Abnormally reduced glutamate is associated with many symptoms in schizophrenia. Indeed, in both healthy humans and animal models, application of drugs that block the glutamate NMDA receptor, to simulate loss of glutamate, reproduced phenotypes such as psychosis and neurocognitive disturbances similar to those observed in schizophrenia. In schizophrenia patients, the gene expression for the GluNR2D receptor subunit has been found to be abnormally increased . In the GluNR2D knockout mouse, our international collaborator, Prof. Kazutaka Ikeda, observed that the psychosis-inducing effects of phencyclidine (PCP), a drug which blocks NMDA receptors, is reduced . These findings suggest that the GluNR2D-containing NMDA receptors are major players in mediating schizophrenia-related psychosis. However, to date the cognitive profile and response to NMDA antagonist (PCP or ketamine) challenge in GluNR2D knock-out mice has not been characterised. Using highly innovative cognitive testing units (touchscreens) newly established in our laboratory this project will thoroughly test the involvement of this receptor in mediating drug-induced cognitive disturbances, which are analogous to cognitive disturbances found in schizophrenia.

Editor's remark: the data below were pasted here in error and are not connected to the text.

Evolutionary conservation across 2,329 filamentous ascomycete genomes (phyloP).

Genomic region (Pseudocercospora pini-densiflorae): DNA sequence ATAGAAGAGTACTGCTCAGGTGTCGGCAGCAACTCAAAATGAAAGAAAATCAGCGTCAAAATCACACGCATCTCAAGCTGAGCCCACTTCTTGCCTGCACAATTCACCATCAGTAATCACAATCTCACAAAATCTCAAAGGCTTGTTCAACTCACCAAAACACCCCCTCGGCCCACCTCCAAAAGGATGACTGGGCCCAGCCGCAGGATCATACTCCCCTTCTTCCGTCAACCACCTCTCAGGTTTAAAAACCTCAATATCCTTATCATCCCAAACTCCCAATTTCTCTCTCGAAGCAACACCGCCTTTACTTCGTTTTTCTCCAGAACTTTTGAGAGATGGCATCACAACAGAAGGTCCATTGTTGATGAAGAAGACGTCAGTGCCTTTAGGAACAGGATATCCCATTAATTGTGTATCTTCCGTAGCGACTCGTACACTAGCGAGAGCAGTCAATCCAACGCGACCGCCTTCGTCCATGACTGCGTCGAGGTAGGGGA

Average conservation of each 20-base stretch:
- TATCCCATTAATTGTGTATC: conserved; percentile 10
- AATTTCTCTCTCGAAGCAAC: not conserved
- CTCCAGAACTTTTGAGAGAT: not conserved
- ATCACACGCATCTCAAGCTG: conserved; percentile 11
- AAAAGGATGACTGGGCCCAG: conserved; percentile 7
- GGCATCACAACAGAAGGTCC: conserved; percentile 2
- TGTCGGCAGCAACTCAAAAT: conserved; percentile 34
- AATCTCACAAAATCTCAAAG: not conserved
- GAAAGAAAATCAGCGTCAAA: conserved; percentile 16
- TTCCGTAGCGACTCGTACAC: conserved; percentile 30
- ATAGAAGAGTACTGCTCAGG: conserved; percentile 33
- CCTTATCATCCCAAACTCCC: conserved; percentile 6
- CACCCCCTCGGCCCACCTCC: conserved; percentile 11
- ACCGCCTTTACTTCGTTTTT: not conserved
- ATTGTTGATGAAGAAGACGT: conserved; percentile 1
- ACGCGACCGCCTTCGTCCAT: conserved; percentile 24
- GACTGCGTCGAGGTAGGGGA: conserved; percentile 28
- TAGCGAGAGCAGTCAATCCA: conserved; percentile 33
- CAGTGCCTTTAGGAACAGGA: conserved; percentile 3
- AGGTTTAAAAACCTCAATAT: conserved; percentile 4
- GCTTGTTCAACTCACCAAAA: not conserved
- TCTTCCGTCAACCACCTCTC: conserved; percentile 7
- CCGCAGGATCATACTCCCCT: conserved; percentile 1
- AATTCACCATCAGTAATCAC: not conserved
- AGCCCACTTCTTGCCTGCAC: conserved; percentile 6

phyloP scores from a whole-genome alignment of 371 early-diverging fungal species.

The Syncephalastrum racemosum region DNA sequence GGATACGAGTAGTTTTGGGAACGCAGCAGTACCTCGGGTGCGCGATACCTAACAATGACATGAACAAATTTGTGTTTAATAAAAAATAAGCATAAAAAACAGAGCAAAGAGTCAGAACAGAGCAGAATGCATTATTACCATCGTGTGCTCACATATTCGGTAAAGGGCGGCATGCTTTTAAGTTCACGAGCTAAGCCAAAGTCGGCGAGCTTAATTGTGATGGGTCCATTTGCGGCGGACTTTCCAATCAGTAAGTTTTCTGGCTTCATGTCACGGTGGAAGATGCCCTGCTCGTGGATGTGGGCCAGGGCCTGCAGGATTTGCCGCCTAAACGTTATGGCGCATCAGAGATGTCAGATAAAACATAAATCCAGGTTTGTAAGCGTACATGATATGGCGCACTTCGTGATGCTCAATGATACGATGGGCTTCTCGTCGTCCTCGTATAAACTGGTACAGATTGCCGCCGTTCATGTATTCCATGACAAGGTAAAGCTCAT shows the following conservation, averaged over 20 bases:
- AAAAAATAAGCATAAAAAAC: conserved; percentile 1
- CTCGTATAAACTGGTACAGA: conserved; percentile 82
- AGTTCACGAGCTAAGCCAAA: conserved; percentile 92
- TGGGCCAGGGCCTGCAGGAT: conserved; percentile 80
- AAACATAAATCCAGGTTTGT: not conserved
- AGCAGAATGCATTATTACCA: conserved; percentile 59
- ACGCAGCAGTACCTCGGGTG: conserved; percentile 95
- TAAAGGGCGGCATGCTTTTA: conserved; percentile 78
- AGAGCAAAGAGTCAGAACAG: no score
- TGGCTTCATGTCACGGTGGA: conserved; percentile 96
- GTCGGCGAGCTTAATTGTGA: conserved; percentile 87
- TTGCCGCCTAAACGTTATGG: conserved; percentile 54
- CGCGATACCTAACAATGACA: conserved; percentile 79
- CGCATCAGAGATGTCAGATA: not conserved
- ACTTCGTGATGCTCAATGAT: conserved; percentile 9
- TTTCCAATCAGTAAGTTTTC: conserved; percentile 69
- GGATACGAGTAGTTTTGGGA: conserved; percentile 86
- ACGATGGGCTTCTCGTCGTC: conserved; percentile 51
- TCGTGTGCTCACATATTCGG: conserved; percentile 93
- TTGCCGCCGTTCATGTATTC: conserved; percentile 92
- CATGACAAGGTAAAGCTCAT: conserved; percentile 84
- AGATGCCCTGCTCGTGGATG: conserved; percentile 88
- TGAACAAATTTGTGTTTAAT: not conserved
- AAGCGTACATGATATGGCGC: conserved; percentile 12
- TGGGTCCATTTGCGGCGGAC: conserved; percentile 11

neuroscience, behavioural neuroscience, schizophrenia, psychiatry, mental health
School of Clinical Sciences at Monash Health / Hudson Institute of Medical Research
Masters by research
Top-up scholarship funding available
Monash Medical Centre Clayton